A third fire, this one at 15529 SE Harrison, dispatched at 9:36 a.m. The caller, the son-in-law of the buildings owner, arrived to perform maintenance work on the home and discovered smoke under pressure issuing from roof vents and cracking sounds--he immediately called 911. An engine from Portland Fire Station 31 (Rockwood) was first to arrive and confirmed a working structure fire. Firefighters entered on the first floor of the building to find the entire ground level clear of smoke and fire--without hesitation, firefighters searched the structure and fire attack crews located and made entrance into the attic which was engulfed in flames.
Concurrently, crews from truck 7, equipped with both chain and circular saws, were sent to the roof to cut holes; this firefighting tactic is referred to as "vertical ventilation" and allows heat and smoke to escape the enclosed area and dramatically improves conditions for firefighters operating inside. The fire was brought under control (recalled) at 9:59 and crews remained on scene working until 10:37 a.m. Damages were estimated at $8,650. Electrical wiring was determined to be at fault for this fire.
These fires come in the same week that three concurrent fires challenged the Portland Fire Bureau during the early morning hours of December 28th. Yesterday, marine resources were called to overlapping marine incidents: a jumper from the I205 bridge, a reported boat fire, and a surface rescue of two kayakers in the Willamette river. Contingency planning within the system allows fire response to overlapping incidents without compromise to response times or safety--something that would not be possible without adequate resources, appropriate distribution of personnel and apparatus, and cross trained firefighters.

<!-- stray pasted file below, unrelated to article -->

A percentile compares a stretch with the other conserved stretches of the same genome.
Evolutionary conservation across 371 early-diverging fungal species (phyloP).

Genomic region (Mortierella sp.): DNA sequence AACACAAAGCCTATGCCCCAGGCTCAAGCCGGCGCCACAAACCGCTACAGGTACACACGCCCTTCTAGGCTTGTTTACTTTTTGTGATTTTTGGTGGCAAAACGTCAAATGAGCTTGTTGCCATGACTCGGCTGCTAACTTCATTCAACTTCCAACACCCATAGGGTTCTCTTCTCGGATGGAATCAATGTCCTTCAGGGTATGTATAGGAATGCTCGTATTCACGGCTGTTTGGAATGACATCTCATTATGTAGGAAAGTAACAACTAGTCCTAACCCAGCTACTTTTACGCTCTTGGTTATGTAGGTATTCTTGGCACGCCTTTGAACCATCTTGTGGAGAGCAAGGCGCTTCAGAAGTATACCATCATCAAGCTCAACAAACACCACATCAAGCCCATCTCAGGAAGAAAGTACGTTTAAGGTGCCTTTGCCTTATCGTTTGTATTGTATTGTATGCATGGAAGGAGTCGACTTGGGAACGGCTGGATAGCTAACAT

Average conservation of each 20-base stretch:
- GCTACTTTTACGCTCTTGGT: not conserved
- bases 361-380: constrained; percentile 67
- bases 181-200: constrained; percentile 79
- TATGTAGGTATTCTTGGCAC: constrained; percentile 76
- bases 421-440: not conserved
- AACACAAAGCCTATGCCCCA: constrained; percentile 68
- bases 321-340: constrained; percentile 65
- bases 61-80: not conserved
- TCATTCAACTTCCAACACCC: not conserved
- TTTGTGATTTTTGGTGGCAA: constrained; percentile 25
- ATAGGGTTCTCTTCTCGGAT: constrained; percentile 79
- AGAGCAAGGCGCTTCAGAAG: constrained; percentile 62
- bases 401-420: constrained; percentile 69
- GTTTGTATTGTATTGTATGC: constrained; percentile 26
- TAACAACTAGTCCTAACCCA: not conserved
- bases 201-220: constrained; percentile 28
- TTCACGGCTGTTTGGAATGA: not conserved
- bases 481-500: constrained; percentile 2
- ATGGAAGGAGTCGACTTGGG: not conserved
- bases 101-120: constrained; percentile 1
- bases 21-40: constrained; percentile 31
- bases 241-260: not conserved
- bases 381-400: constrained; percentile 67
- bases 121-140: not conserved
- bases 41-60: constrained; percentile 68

Last year Portland Fire and Rescue responded to more than 3,000 fire incidents and more 68,000 emergency calls.
Portland Fire & Rescue
(December 25 - 31, 2011)
Total Incidents: 1,229
Major Incidents: 5
Portland Fire & Rescue
January 4, 2012
At 10:11 am, Portland Fire & Rescue was dispatched to reports of Anhydrous Ammonia (NH3) leaking from a rail car behind 10627 N. Swift Ct.
Firefighters from the Portland Fire Station 26 (Portsmouth/University Park) were the first to arrive and assumed command of the incident. PF&R's HazMat team from Station 7 (8 Firefighters) also responded to assist with the incident along with Station 22 (St. Johns).
Equipped with self-contained breathing apparatus, two members of our Hazmat Team approached the rail car with their sophisticated monitoring equipment to identify the chemical and measure how much, if any, was released.
According to Lieutenant Alan Bronson, a concentration of 300 ppm is considered an IDLH, or an immediate danger to life and health. The monitoring equipment was maxed out at its 200 ppm limit. Because of these high levels, Incident Command made the decision to withdraw the entry team to increase the level of their protective clothing and get additional monitoring equipment.
After donning their Level-A suits they re-entered the hot zone, along with two HazMat Technicians from Union Pacific railroad to locate and stop the leak. It was determined that a malfunctioning pressure relief valve was the source of the leak. After changing out breathing air bottles, the team was able to repair the leaking valve enough to significantly reduce the concentration.
The rail car is back in the custody of Union Pacific Railroad and no civilians or firefighters were injured in this incident.
2 Battalion Chiefs
1 HazMat Unit
1 HazMat Recon Unit
1 HazMat Coordinator
28 Total Personnel
Photos Courtesy of Dick Harris.
Portland Fire & Rescue